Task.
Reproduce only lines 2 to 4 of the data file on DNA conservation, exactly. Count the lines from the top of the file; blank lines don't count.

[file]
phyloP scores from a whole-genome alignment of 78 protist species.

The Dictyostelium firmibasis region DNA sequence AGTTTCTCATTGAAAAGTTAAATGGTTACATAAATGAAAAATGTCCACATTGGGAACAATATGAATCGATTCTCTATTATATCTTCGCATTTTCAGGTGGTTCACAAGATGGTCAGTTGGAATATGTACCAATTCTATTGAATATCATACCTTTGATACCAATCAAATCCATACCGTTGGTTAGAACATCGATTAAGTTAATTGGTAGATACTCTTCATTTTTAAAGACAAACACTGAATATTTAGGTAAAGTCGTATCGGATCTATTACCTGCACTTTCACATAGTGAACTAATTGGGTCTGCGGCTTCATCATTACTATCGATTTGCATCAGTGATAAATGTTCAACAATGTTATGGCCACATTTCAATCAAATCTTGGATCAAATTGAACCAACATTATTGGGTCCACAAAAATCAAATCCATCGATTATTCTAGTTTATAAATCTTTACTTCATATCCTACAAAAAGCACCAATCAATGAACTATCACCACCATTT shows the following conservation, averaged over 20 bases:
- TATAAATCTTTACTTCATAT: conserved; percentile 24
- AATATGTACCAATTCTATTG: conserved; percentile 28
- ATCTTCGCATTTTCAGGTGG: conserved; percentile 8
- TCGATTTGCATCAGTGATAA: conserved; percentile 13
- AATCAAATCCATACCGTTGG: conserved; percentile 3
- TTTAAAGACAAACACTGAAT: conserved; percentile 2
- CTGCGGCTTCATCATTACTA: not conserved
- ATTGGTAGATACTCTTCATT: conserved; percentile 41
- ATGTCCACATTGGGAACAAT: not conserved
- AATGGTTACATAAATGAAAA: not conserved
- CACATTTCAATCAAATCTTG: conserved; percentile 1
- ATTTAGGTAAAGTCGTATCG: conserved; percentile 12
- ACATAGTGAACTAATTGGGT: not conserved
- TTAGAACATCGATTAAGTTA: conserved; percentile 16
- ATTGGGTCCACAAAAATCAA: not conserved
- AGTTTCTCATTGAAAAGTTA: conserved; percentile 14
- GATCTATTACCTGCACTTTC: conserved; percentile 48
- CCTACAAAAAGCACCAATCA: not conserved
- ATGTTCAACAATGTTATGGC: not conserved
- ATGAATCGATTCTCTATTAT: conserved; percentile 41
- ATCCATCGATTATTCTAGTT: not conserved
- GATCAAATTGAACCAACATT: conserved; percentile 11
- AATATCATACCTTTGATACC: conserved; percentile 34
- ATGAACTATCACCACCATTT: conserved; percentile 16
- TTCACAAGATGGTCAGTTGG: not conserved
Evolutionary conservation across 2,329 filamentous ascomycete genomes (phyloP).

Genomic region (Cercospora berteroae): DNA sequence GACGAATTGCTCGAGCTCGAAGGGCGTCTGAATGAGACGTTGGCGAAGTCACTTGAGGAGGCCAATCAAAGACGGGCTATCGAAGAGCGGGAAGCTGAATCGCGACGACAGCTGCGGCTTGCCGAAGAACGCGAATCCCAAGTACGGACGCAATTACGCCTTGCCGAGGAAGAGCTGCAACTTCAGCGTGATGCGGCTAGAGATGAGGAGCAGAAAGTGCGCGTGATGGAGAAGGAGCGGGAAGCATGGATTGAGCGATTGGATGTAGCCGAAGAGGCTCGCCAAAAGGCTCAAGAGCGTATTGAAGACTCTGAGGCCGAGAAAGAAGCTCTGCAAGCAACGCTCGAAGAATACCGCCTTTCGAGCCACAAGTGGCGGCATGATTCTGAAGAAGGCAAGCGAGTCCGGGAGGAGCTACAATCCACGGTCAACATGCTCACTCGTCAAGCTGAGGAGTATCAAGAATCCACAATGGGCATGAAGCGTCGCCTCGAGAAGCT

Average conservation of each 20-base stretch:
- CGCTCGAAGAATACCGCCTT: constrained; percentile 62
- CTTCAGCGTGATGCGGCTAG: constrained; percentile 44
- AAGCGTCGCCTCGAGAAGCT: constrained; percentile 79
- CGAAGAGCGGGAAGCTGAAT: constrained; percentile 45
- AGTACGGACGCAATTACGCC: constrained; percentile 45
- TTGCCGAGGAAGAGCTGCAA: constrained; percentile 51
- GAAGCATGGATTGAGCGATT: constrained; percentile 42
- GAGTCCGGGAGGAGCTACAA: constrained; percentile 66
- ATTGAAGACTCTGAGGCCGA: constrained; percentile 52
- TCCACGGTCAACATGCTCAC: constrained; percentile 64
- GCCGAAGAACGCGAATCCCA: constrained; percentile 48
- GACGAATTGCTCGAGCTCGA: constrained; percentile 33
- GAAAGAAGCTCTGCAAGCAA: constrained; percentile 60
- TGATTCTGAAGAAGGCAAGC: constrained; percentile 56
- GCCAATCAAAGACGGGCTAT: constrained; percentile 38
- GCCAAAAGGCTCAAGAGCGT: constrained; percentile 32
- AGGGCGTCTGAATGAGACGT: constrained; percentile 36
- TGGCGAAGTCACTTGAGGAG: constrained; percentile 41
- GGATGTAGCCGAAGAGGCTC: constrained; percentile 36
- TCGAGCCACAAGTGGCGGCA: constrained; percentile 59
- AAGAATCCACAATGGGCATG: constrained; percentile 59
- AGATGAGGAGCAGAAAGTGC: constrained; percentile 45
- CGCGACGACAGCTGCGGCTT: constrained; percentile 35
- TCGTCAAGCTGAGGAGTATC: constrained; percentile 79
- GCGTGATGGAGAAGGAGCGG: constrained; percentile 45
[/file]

The Dictyostelium firmibasis region DNA sequence AGTTTCTCATTGAAAAGTTAAATGGTTACATAAATGAAAAATGTCCACATTGGGAACAATATGAATCGATTCTCTATTATATCTTCGCATTTTCAGGTGGTTCACAAGATGGTCAGTTGGAATATGTACCAATTCTATTGAATATCATACCTTTGATACCAATCAAATCCATACCGTTGGTTAGAACATCGATTAAGTTAATTGGTAGATACTCTTCATTTTTAAAGACAAACACTGAATATTTAGGTAAAGTCGTATCGGATCTATTACCTGCACTTTCACATAGTGAACTAATTGGGTCTGCGGCTTCATCATTACTATCGATTTGCATCAGTGATAAATGTTCAACAATGTTATGGCCACATTTCAATCAAATCTTGGATCAAATTGAACCAACATTATTGGGTCCACAAAAATCAAATCCATCGATTATTCTAGTTTATAAATCTTTACTTCATATCCTACAAAAAGCACCAATCAATGAACTATCACCACCATTT shows the following conservation, averaged over 20 bases:
- TATAAATCTTTACTTCATAT: conserved; percentile 24
- AATATGTACCAATTCTATTG: conserved; percentile 28